Tips to students

My name is Raveen Johnson. I am a 22-year-old alumnus of Sam Houston State University and a Houston, Texas native. My goal is to inform and inspire through my writing, and I am off to a good start so far. My dream is to attain my own magazine company that focuses on the arts, simply because the arts are disregarded as unimportant in today’s society. I want to be a representation of the fact that it is not a crime to follow your dreams, and it is not horrible if your dream does not make you the richest person in the world. If you have the passion, you are rich already. I hope to show my passion through my work.

I learned a great deal of key information during the five years that I spent at Sam Houston State University. While all of the different information holds it own individual value, one piece of information that I am glad I received was the suggestion to join an organization.

I know, I know—it does not sound like the most vital information to receive during your college career, right? Well I am living proof that joining an organization while living the college life is one of the most important things a student can do.

This is not to say that being a part of an organization is for everyone, but it will serve as my personal testimony. This advice is not just for freshman either. Every college student, no matter what year they are in could probably benefit from being a part of an organization in one way or another.

While at SHSU, I majored in Mass Communications with an emphasis on Print Journalism. Writing was a passion of mine, and I wanted to find any and everything that could help me hone my skills. In my search, I found out about the National Association of Black Journalists.

I was immediately interested in the meeting but was too nervous to go, so I put off joining for a couple of weeks. When I finally came to my senses and realized that I literally had nothing to lose and everything to gain, I tucked away my pride and joined NABJ.

Initially I was just a member. I paid my dues, attended meetings and events, spread the word about the meeting, and just did everything that a loyal and responsible member would do. The organization changed my life simply because I found a community of people who were interested in the same activities that I was. In a society that suggests that writing, the arts, and journalism are jobs that lead to no money, it was inspiring to see a plethora of other students who went against the grain and followed their dreams anyway.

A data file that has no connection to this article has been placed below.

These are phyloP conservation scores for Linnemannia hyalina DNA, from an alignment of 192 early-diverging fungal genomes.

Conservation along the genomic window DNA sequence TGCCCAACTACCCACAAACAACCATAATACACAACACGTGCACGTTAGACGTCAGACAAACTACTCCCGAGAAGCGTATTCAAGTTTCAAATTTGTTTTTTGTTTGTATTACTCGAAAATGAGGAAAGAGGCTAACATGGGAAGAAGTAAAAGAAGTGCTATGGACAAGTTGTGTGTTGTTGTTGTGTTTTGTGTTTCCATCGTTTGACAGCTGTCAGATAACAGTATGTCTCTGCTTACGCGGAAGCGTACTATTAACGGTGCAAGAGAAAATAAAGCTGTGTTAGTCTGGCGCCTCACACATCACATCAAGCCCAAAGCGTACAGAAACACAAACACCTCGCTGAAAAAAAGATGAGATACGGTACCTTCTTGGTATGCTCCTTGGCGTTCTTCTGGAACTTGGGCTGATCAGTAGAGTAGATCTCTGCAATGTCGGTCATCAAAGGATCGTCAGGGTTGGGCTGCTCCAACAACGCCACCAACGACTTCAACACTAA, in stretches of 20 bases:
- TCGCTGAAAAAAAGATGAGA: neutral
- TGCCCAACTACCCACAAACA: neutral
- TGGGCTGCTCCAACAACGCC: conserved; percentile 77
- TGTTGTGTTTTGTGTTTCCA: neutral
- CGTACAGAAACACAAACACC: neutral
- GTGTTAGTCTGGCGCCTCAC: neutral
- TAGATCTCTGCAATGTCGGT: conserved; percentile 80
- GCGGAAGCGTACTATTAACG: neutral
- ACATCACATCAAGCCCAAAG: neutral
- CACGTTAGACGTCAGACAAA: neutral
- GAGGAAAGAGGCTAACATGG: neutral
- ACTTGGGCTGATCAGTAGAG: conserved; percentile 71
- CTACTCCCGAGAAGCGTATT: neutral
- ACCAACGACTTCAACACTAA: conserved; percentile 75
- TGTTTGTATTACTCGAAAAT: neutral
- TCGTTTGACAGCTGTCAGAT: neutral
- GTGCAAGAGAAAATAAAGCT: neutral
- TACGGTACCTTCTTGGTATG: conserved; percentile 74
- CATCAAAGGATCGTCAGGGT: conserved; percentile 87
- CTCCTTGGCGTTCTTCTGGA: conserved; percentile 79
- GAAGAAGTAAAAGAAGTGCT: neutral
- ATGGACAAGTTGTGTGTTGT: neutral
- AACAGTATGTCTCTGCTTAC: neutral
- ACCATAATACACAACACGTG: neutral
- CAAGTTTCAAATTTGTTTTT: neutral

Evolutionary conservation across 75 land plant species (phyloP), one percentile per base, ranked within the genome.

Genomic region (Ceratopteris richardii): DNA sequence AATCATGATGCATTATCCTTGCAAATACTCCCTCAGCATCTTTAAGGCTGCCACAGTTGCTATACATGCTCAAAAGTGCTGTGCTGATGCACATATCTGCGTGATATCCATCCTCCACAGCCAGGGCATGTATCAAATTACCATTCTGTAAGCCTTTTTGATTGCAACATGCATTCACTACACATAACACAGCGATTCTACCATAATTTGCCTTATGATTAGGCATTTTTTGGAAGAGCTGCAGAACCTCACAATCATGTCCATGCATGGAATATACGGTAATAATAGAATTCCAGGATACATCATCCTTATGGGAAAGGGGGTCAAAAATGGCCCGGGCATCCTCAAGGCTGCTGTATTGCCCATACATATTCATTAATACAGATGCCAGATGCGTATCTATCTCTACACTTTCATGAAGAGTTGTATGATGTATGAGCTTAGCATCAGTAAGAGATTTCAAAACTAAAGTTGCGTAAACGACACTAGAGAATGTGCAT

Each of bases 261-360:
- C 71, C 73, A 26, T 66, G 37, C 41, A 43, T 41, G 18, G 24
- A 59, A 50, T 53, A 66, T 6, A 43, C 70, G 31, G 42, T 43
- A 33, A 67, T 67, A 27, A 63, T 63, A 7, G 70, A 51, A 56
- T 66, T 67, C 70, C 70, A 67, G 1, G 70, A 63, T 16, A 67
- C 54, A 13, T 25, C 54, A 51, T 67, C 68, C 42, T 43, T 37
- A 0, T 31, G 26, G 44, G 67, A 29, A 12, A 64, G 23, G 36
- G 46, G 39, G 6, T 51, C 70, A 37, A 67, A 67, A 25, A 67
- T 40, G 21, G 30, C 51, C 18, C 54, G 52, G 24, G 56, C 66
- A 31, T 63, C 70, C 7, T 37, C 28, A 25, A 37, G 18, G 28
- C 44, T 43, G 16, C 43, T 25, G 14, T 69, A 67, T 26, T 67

After being a member during my freshman and sophomore year, I finally decided to go for a spot on the executive board. I became the secretary and held that position until I graduated in May 2014.

NABJ did plenty of things that helped me to prepare for what was to come on my career path. We visited various television and radio stations, toured newspaper offices, had seminars on how to perfect our resumes, and had opportunities to be hands on in the fields that we wanted to pursue.

I ended up being the Editor-In-Chief of a weekly newsletter that we teamed up with another organization to produce. I read, wrote, edited, and published different articles every week, and the newsletter received phenomenal feedback from the campus.
Now, as an alumnus, I have various jobs and internships that allow me to showcase my writing skills while still learning new tips about my field. I have long-lasting relationships with people that I would have never met had I not joined NABJ.

I encourage all college students to at least join one organization that caters to something that they are interested in. Whether that be a major, a talent, or a hobby—find an organization that pushes you out of your comfort zone and into a community of people that can possibly contribute to your growth.

I am now more confident in my writing and overall journalism skills, and if ever I need a little reassurance, I know whom I can call. Try it out!

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